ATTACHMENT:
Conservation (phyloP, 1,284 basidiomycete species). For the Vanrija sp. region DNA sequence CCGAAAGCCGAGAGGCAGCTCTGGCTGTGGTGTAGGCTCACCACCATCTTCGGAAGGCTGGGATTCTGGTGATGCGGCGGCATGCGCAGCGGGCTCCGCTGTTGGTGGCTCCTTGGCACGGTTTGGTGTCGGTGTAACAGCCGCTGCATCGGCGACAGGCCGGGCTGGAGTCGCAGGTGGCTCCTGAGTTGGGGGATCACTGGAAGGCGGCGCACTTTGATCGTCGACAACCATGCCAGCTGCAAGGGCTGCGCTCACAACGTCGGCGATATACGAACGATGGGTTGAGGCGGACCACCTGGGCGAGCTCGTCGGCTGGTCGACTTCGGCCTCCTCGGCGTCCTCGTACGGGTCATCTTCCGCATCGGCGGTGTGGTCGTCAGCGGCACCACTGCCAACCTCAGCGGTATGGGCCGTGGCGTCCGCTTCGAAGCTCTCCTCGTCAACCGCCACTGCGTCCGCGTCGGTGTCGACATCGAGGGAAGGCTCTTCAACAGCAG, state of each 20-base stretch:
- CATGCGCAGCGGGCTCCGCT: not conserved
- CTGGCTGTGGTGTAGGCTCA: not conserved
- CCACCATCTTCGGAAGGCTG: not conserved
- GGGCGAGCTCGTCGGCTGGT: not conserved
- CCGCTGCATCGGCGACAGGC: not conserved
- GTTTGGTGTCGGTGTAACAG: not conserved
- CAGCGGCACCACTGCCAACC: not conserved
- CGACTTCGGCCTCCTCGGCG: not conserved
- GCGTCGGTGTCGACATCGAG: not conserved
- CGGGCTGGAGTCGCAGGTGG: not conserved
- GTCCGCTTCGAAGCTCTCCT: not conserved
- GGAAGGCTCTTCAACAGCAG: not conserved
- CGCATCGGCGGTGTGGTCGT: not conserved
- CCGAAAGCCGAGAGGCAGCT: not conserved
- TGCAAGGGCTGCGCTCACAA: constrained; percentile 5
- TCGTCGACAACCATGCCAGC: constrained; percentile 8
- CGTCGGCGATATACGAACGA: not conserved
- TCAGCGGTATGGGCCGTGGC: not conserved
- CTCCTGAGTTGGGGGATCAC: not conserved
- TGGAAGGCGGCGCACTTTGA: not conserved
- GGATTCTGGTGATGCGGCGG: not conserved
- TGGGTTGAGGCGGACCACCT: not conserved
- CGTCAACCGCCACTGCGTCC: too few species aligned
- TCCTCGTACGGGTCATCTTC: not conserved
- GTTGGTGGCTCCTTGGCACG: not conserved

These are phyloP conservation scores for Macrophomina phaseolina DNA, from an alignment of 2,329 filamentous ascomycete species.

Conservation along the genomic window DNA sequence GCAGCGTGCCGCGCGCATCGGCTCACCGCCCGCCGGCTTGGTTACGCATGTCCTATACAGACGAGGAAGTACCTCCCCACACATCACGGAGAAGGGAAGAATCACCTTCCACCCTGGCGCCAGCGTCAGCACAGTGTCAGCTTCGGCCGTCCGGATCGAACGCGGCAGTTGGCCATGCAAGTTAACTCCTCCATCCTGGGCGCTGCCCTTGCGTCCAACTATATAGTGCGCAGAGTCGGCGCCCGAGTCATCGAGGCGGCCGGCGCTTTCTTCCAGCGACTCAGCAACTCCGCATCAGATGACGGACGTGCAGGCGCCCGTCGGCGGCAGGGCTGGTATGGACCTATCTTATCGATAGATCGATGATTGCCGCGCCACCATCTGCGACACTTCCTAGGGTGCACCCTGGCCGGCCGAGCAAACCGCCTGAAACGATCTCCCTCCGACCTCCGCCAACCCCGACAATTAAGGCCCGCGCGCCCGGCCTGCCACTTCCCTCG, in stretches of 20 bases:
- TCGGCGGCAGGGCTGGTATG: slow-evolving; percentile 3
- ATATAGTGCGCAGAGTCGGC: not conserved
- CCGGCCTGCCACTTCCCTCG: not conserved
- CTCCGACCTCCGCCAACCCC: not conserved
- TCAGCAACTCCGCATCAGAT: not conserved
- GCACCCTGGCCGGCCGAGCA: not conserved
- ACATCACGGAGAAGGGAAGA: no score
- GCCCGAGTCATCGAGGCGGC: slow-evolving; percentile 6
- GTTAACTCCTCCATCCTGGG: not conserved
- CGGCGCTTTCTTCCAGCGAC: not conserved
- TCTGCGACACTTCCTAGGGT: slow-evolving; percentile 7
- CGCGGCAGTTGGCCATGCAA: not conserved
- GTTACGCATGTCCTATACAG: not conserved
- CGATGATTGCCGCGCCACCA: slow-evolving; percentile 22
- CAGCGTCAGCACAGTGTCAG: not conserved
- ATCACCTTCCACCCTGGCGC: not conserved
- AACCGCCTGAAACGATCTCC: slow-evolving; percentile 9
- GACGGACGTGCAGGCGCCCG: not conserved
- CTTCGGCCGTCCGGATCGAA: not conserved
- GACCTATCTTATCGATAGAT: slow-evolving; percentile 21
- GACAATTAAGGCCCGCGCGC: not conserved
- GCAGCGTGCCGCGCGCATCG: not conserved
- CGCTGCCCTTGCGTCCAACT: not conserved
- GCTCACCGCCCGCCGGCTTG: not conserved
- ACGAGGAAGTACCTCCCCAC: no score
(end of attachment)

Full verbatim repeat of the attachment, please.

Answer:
Conservation (phyloP, 1,284 basidiomycete species). For the Vanrija sp. region DNA sequence CCGAAAGCCGAGAGGCAGCTCTGGCTGTGGTGTAGGCTCACCACCATCTTCGGAAGGCTGGGATTCTGGTGATGCGGCGGCATGCGCAGCGGGCTCCGCTGTTGGTGGCTCCTTGGCACGGTTTGGTGTCGGTGTAACAGCCGCTGCATCGGCGACAGGCCGGGCTGGAGTCGCAGGTGGCTCCTGAGTTGGGGGATCACTGGAAGGCGGCGCACTTTGATCGTCGACAACCATGCCAGCTGCAAGGGCTGCGCTCACAACGTCGGCGATATACGAACGATGGGTTGAGGCGGACCACCTGGGCGAGCTCGTCGGCTGGTCGACTTCGGCCTCCTCGGCGTCCTCGTACGGGTCATCTTCCGCATCGGCGGTGTGGTCGTCAGCGGCACCACTGCCAACCTCAGCGGTATGGGCCGTGGCGTCCGCTTCGAAGCTCTCCTCGTCAACCGCCACTGCGTCCGCGTCGGTGTCGACATCGAGGGAAGGCTCTTCAACAGCAG, state of each 20-base stretch:
- CATGCGCAGCGGGCTCCGCT: not conserved
- CTGGCTGTGGTGTAGGCTCA: not conserved
- CCACCATCTTCGGAAGGCTG: not conserved
- GGGCGAGCTCGTCGGCTGGT: not conserved
- CCGCTGCATCGGCGACAGGC: not conserved
- GTTTGGTGTCGGTGTAACAG: not conserved
- CAGCGGCACCACTGCCAACC: not conserved
- CGACTTCGGCCTCCTCGGCG: not conserved
- GCGTCGGTGTCGACATCGAG: not conserved
- CGGGCTGGAGTCGCAGGTGG: not conserved
- GTCCGCTTCGAAGCTCTCCT: not conserved
- GGAAGGCTCTTCAACAGCAG: not conserved
- CGCATCGGCGGTGTGGTCGT: not conserved
- CCGAAAGCCGAGAGGCAGCT: not conserved
- TGCAAGGGCTGCGCTCACAA: constrained; percentile 5
- TCGTCGACAACCATGCCAGC: constrained; percentile 8
- CGTCGGCGATATACGAACGA: not conserved
- TCAGCGGTATGGGCCGTGGC: not conserved
- CTCCTGAGTTGGGGGATCAC: not conserved
- TGGAAGGCGGCGCACTTTGA: not conserved
- GGATTCTGGTGATGCGGCGG: not conserved
- TGGGTTGAGGCGGACCACCT: not conserved
- CGTCAACCGCCACTGCGTCC: too few species aligned
- TCCTCGTACGGGTCATCTTC: not conserved
- GTTGGTGGCTCCTTGGCACG: not conserved

These are phyloP conservation scores for Macrophomina phaseolina DNA, from an alignment of 2,329 filamentous ascomycete species.

Conservation along the genomic window DNA sequence GCAGCGTGCCGCGCGCATCGGCTCACCGCCCGCCGGCTTGGTTACGCATGTCCTATACAGACGAGGAAGTACCTCCCCACACATCACGGAGAAGGGAAGAATCACCTTCCACCCTGGCGCCAGCGTCAGCACAGTGTCAGCTTCGGCCGTCCGGATCGAACGCGGCAGTTGGCCATGCAAGTTAACTCCTCCATCCTGGGCGCTGCCCTTGCGTCCAACTATATAGTGCGCAGAGTCGGCGCCCGAGTCATCGAGGCGGCCGGCGCTTTCTTCCAGCGACTCAGCAACTCCGCATCAGATGACGGACGTGCAGGCGCCCGTCGGCGGCAGGGCTGGTATGGACCTATCTTATCGATAGATCGATGATTGCCGCGCCACCATCTGCGACACTTCCTAGGGTGCACCCTGGCCGGCCGAGCAAACCGCCTGAAACGATCTCCCTCCGACCTCCGCCAACCCCGACAATTAAGGCCCGCGCGCCCGGCCTGCCACTTCCCTCG, in stretches of 20 bases:
- TCGGCGGCAGGGCTGGTATG: slow-evolving; percentile 3
- ATATAGTGCGCAGAGTCGGC: not conserved
- CCGGCCTGCCACTTCCCTCG: not conserved
- CTCCGACCTCCGCCAACCCC: not conserved
- TCAGCAACTCCGCATCAGAT: not conserved
- GCACCCTGGCCGGCCGAGCA: not conserved
- ACATCACGGAGAAGGGAAGA: no score
- GCCCGAGTCATCGAGGCGGC: slow-evolving; percentile 6
- GTTAACTCCTCCATCCTGGG: not conserved
- CGGCGCTTTCTTCCAGCGAC: not conserved
- TCTGCGACACTTCCTAGGGT: slow-evolving; percentile 7
- CGCGGCAGTTGGCCATGCAA: not conserved
- GTTACGCATGTCCTATACAG: not conserved
- CGATGATTGCCGCGCCACCA: slow-evolving; percentile 22
- CAGCGTCAGCACAGTGTCAG: not conserved
- ATCACCTTCCACCCTGGCGC: not conserved
- AACCGCCTGAAACGATCTCC: slow-evolving; percentile 9
- GACGGACGTGCAGGCGCCCG: not conserved
- CTTCGGCCGTCCGGATCGAA: not conserved
- GACCTATCTTATCGATAGAT: slow-evolving; percentile 21
- GACAATTAAGGCCCGCGCGC: not conserved
- GCAGCGTGCCGCGCGCATCG: not conserved
- CGCTGCCCTTGCGTCCAACT: not conserved
- GCTCACCGCCCGCCGGCTTG: not conserved
- ACGAGGAAGTACCTCCCCAC: no score